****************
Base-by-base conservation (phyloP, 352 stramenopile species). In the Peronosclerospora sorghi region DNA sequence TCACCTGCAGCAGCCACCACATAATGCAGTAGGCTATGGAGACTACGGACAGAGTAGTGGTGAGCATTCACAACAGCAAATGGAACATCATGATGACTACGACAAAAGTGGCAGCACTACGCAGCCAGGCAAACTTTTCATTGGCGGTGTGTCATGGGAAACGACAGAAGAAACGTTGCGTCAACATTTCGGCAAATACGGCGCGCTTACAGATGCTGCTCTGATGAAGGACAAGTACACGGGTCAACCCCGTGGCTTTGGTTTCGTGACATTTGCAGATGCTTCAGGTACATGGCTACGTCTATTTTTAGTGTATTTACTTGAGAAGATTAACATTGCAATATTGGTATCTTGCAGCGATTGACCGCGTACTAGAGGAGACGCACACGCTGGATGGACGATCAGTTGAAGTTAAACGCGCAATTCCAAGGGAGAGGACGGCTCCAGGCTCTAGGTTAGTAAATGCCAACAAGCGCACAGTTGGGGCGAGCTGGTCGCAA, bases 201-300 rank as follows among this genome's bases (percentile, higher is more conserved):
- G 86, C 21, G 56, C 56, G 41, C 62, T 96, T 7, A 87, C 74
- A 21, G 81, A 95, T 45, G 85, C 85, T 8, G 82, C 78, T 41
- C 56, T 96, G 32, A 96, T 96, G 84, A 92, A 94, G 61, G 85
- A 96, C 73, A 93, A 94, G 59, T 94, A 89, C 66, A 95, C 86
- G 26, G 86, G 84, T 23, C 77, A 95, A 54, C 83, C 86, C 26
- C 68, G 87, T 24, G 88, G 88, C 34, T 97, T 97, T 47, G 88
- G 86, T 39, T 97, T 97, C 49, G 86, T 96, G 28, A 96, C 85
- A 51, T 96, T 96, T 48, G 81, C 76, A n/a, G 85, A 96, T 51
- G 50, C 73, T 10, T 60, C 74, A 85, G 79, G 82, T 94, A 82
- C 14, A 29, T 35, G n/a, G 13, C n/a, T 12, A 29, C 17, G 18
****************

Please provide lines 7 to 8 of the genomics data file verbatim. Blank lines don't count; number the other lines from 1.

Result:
- C 68, G 87, T 24, G 88, G 88, C 34, T 97, T 97, T 47, G 88
- G 86, T 39, T 97, T 97, C 49, G 86, T 96, G 28, A 96, C 85